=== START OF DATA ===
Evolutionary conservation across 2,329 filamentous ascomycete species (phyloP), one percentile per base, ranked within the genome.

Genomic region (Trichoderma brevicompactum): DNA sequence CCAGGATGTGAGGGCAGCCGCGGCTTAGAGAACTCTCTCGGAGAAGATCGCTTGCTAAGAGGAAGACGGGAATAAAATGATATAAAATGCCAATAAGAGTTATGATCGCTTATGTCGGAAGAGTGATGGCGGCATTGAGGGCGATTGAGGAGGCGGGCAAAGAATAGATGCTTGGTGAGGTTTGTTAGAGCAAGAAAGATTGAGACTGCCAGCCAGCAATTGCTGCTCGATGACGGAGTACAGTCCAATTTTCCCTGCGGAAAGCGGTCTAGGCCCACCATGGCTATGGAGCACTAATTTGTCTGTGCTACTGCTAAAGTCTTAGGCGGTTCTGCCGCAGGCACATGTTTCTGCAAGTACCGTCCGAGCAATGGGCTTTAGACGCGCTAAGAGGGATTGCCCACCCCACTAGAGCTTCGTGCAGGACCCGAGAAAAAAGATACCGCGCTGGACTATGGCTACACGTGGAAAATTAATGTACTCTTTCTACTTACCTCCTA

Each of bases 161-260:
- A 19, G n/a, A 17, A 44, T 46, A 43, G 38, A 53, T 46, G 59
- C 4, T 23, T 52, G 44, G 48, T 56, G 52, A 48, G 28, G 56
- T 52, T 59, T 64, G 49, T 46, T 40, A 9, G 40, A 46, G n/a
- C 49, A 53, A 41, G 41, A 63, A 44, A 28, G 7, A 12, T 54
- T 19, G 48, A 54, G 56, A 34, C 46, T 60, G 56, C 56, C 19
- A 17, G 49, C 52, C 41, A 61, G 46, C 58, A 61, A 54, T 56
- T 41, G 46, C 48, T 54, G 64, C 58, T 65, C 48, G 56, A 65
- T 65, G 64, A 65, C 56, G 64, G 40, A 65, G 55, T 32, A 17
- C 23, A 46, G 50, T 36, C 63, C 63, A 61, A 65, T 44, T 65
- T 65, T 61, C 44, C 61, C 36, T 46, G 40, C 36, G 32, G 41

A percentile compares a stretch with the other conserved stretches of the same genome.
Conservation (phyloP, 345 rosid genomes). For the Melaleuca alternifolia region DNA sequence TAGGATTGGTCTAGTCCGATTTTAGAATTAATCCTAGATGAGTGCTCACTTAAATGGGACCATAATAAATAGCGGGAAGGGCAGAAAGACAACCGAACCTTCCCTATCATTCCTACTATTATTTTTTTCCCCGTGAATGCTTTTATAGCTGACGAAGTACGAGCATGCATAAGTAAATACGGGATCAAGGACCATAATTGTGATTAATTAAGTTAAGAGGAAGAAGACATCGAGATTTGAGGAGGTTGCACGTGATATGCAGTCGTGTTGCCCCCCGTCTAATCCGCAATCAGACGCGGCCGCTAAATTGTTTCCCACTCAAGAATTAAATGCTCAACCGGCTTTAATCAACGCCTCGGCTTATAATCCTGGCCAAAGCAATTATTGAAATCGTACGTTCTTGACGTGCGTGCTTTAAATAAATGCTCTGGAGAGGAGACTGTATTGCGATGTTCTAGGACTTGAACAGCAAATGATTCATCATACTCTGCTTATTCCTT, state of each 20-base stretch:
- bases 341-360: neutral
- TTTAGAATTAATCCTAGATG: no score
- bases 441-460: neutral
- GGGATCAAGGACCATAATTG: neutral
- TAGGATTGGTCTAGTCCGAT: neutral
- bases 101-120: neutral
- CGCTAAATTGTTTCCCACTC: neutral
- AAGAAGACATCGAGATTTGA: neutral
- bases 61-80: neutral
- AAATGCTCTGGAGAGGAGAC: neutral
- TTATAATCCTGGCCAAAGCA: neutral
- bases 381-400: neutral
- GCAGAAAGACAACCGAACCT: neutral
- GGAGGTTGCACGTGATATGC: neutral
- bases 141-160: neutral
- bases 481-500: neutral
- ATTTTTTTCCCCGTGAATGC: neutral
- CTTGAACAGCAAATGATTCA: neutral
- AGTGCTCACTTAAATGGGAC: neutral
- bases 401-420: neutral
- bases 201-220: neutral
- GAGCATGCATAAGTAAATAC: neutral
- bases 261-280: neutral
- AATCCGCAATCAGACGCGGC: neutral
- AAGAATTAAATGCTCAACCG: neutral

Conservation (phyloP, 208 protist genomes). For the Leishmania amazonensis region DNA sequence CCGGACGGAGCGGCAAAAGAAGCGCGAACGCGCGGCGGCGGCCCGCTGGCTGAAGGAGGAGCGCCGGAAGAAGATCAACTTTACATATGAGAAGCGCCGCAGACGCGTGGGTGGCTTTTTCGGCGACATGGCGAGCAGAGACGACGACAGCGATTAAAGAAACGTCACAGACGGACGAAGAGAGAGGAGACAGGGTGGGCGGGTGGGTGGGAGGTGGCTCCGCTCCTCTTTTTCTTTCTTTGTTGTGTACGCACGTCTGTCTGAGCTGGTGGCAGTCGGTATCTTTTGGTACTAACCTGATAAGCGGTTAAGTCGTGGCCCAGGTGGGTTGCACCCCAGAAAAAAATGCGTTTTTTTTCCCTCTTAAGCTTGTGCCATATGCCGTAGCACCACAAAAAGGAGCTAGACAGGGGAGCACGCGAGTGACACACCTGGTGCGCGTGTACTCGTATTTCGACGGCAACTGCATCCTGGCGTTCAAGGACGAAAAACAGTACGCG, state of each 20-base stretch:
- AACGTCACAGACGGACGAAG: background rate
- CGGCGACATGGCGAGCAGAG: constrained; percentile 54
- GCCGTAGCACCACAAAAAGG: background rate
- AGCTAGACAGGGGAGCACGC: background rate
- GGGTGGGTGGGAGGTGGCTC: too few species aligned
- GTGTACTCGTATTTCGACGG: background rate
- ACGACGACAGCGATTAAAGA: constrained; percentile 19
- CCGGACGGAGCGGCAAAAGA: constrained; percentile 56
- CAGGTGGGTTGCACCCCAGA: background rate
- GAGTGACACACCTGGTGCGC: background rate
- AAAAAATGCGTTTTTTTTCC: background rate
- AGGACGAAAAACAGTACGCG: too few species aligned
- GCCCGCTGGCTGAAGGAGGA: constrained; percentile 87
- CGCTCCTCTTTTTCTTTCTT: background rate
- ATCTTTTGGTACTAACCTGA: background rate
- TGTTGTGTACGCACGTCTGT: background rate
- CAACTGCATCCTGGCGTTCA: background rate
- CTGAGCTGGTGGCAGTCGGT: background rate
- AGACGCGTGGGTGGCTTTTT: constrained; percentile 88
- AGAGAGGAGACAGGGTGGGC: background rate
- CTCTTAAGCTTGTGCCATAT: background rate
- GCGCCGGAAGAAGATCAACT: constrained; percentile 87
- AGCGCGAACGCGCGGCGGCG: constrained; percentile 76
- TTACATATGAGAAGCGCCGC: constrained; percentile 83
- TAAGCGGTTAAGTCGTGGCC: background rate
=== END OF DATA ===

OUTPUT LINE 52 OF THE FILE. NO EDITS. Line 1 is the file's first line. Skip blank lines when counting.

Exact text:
- AAAAAATGCGTTTTTTTTCC: background rate